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SLV snowpack improves

Posted: Wednesday, Feb 13th, 2013

From the top of Lobo Outlook on Wolf Creek pass, the San Juan Mountains’ snowy peaks go for miles. This year's snow pack is looking better everyday. Courier photo by Lauren Krizansky

Courier editor

ALAMOSA — Although still below average, the snowpack in the Rio Grande Basin is healthier than it was last month.

Tuesday’s snowpack figures for the basin were about 86 percent of average, compared to 60 percent in January, Colorado Division of Water Resources Division 3 Engineer Craig Cotten told members of the Rio Grande Roundtable during their February 12 meeting in Alamosa.

“We have had significant progress in getting our snowpack up over the last couple of weeks,” Cotten said. “We’re still below average, but we are making some progress.”

He said the snowpack is now about at the same point it was at this time last year.

Cotten said the basin would need 125 percent of normal precipitation from now on to reach average.

“We still need a fair amount of snow, but we are on the right path,” he said.

Modeling efforts are also still on the right path, Cotten said, with the goal of a completed groundwater computer model this spring, hopefully in the next couple of months. Once the groundwater model is ready, it can be used to help future water management sub-districts of the Rio Grande Water Conservation District (RGWCD) complete their processes of formation and work towards implementation.

Currently the first sub-district sponsored by RGWCD is operational and replacing injurious depletions by wells to surface water rights based on computer model calculations, RGWCD General Manager Steve Vandiver said.

“We have met our obligations so far and have delivered water to the river every day to meet the depletions according to the way the model results came out and under Craig’s direction,” Vandiver said. “We feel real good about how the year went.”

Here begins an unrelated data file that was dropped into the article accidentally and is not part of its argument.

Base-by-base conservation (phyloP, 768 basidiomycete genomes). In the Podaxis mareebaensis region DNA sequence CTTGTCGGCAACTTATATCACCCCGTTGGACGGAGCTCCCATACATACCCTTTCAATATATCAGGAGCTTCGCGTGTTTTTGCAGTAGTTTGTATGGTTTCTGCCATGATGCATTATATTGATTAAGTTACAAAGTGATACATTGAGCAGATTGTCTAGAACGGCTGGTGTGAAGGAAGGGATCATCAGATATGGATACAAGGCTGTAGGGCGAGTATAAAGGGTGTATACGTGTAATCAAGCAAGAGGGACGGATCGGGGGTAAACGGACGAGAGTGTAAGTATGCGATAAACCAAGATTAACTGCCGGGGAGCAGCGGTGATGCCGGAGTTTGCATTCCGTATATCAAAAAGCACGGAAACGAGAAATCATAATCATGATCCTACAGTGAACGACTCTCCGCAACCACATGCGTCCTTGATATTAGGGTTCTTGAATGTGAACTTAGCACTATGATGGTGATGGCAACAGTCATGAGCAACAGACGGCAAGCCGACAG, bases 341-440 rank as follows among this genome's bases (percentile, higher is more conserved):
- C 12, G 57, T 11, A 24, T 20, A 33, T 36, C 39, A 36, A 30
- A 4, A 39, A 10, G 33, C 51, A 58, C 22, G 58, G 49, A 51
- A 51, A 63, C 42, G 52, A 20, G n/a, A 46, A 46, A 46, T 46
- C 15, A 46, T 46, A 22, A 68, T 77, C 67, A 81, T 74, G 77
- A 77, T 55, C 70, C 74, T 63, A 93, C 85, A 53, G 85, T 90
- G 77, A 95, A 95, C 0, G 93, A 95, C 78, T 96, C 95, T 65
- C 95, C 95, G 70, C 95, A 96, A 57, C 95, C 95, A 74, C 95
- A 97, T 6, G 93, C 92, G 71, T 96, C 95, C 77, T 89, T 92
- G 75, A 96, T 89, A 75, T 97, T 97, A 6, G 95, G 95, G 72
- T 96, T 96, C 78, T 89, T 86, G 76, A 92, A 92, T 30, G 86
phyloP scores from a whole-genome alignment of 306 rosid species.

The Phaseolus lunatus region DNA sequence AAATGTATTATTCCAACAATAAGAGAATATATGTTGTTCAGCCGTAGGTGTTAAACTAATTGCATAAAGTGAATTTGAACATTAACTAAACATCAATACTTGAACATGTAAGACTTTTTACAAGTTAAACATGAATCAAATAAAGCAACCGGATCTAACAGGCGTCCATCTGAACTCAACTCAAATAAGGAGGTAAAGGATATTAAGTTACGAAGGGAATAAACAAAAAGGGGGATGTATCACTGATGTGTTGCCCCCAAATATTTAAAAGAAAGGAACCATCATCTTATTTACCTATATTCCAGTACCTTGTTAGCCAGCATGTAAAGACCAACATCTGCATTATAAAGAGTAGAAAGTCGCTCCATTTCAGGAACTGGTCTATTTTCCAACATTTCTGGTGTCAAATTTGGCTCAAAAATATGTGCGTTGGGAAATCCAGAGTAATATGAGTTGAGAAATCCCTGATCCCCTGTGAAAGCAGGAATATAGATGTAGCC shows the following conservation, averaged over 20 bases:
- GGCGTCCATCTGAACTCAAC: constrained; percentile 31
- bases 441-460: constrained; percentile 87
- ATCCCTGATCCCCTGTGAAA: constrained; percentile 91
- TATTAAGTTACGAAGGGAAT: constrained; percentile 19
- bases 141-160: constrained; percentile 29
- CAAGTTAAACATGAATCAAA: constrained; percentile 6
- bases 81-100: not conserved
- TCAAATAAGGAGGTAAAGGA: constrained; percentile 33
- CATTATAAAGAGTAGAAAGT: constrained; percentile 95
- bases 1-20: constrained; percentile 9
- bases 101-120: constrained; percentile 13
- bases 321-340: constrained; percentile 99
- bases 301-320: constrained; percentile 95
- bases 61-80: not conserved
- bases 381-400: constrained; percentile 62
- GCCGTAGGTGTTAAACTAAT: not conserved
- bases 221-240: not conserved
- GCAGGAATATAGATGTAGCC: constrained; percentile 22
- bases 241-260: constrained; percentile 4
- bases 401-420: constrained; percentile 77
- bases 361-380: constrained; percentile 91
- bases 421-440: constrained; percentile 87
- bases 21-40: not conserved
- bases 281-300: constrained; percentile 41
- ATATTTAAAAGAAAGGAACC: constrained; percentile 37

He told the roundtable members the sub-district is working on its 2013 replacement plan now.

Groundwater rules/regulations for this basin are also waiting on the completed model. The large advisory group helping the state engineer formulate those groundwater rules will begin meeting again once the model is ready. Cotten said he hoped the groundwater rules and regulations would be completed by the end of this year so they could go to water court for approval.

Cotten also reminded the roundtable members that Colorado will host the annual Rio Grande Compact meeting this year. The meeting is scheduled for Thursday, March 21, at 10 a.m. at Adams State University. Representatives from the three states included in the compact — Colorado, New Mexico and Texas — will meet at that time.

Cotten said most compact meetings are not contentious but this year might be different. New Mexico and Texas have not been getting along, and Colorado has been trying to stay out of the fight. Last month Texas sued New Mexico over the Rio Grande Compact, and Colorado was named in the suit because it is a party to the compact, but Cotten said Texas does not really have issues with Colorado.

“We are still trying to work through the lawsuit and understand what it means for Colorado,” he said.

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